2 Karyotype Karyotype – a picture of chromosomes Autosomes: the first 22 homologous pairs of chromosomes.Autosomes are the same for both males and females. Sex chromosomes: determines the sex of the individual.The sex chromosomes are the 23rd pair of chromosomes.
4 Determining GenderWhich parent determines the sex of an offspring – DADWhy?All moms have the genotype XX. When egg cells are made, they will all carry a single X chromosome.All dads have the genotype XY. When sperm cells are made, 50% will have an X chromosome and 50% will have a Y chromosome.Therefore, males and females are born in roughly a 50:50 ratio
5 Diagnosing Disorders from Karyotypes Some disorders can be diagnosed by looking at a person’s karyotypeMost are caused by nondisjuction during meiosisNondisjunction – failure of chromosomes to separate during meiosisDisorders:Down Syndrome (Trisomy 21) – individual has 3 of the 21st chromosome instead of 2Turner Syndrome – female has only one X for her sex chromosomeKlinefelter’s Syndrome – male has or more extra X chromosomeAutosomalSex-Linked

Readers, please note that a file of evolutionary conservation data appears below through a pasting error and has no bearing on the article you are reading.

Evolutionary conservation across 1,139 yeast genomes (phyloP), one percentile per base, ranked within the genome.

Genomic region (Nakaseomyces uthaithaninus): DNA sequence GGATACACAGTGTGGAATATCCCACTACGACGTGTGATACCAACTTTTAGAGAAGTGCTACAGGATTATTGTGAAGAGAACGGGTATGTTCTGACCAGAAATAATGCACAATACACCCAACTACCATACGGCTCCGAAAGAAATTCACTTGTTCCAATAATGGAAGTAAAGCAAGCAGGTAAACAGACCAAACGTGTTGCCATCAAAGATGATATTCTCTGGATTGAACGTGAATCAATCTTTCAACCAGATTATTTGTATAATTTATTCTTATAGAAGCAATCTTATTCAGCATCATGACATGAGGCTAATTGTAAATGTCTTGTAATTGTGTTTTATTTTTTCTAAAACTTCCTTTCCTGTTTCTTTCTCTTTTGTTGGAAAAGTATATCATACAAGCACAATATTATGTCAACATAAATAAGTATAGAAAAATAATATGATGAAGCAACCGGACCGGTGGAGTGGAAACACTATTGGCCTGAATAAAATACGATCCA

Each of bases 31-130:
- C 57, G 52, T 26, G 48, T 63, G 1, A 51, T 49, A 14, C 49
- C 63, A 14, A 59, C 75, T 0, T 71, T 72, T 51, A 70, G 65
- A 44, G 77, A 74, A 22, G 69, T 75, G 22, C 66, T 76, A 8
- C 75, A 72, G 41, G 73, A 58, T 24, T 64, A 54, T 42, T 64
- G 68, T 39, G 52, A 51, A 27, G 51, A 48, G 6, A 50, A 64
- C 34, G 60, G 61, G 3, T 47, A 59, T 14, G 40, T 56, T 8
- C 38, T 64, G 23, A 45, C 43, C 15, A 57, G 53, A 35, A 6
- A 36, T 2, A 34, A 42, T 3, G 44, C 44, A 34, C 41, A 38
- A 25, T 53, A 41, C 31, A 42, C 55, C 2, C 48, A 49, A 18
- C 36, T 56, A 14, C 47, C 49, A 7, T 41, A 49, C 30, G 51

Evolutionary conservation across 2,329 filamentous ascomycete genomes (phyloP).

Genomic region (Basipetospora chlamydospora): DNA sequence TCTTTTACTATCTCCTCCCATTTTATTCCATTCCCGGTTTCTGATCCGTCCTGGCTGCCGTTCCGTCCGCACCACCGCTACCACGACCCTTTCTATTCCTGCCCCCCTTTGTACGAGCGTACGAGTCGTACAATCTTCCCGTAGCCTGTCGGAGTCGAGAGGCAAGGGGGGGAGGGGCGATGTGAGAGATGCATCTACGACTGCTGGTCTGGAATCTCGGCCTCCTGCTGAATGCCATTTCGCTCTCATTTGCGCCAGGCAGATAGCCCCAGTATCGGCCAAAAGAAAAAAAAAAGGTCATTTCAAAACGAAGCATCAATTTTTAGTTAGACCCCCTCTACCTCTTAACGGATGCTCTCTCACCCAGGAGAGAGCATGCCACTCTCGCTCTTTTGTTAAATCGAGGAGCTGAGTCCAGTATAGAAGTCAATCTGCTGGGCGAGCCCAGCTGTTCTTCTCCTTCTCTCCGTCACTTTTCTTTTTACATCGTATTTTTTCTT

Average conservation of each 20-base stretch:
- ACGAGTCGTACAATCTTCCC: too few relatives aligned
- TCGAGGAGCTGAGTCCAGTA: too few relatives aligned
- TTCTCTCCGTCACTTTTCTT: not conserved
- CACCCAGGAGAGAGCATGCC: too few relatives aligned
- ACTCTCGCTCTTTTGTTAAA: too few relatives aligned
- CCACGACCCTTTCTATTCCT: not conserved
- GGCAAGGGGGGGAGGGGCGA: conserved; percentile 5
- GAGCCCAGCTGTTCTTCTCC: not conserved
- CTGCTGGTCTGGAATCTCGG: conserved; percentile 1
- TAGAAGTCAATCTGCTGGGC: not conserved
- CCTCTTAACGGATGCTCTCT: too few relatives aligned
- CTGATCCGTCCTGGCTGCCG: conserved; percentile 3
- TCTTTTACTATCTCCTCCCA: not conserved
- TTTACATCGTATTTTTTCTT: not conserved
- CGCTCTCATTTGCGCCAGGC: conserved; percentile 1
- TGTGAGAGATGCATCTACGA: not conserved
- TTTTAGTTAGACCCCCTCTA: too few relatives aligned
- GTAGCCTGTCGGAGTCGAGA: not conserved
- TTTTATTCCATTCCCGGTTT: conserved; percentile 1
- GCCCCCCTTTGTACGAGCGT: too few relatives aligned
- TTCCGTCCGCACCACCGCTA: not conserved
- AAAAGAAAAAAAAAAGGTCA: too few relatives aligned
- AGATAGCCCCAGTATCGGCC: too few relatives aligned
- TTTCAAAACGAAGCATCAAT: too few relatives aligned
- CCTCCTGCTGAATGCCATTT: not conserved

6 Sex-Linked TraitsSEX-LINKED TRAITS: those traits that are controlled by genes on the X or Y chromosomes.Most sex-linked traits are on the X chromosome.The Y chromosome is much smaller than the X chromosome and only contains a few genes.Ex:HemopheliaColorblindness
7 ExampleIn humans, hemophilia is a sex-linked trait. Having hemophilia is recessive (XH) to being normal (X). The heterozygous female is called a carrier. Cross a carrier female with a normal male.XHX x XYGenotype Ratio:Phenotype Ratio:XHXY
8 Example Cross a carrier female with a male with hemophilia. XHX x XHY Genotype Ratio:Phenotype Ratio:XHXY
9 ExampleIn humans, red-green colorblindness is a sex-linked trait. People with red-green colorblindness can not tell the difference between red and green. Colorblindness is the result of a recessive allele. Cross a female with colorblindness with a male with normal vision.XCXC x XYGenotype Ratio:Phenotype Ratio:XCXY
10 Why are sex-linked traits more common in males than in females? Because a male only has to inherit ONE recessive allele in order to get a sex-linked trait and a female has to inherit TWO recessive alleles in order to acquire the sex-linked trait. It is easier to inherit one recessive allele than two. If the female only inherits one recessive allele, then they are a carrier but have the normal phenotype.X’s are dominant to Y’s.If female gets a “bad” from one parent, she could still get a “good” X, and become a carrier (has the trait but isn’t expressed). The only way for the female to express the trait is to inherit two “bad” X’s.If a male gets a “bad” X, the only other sex chromosome is a Y. The “bad” X is dominant to the Y, therefore, the male will express the trait.
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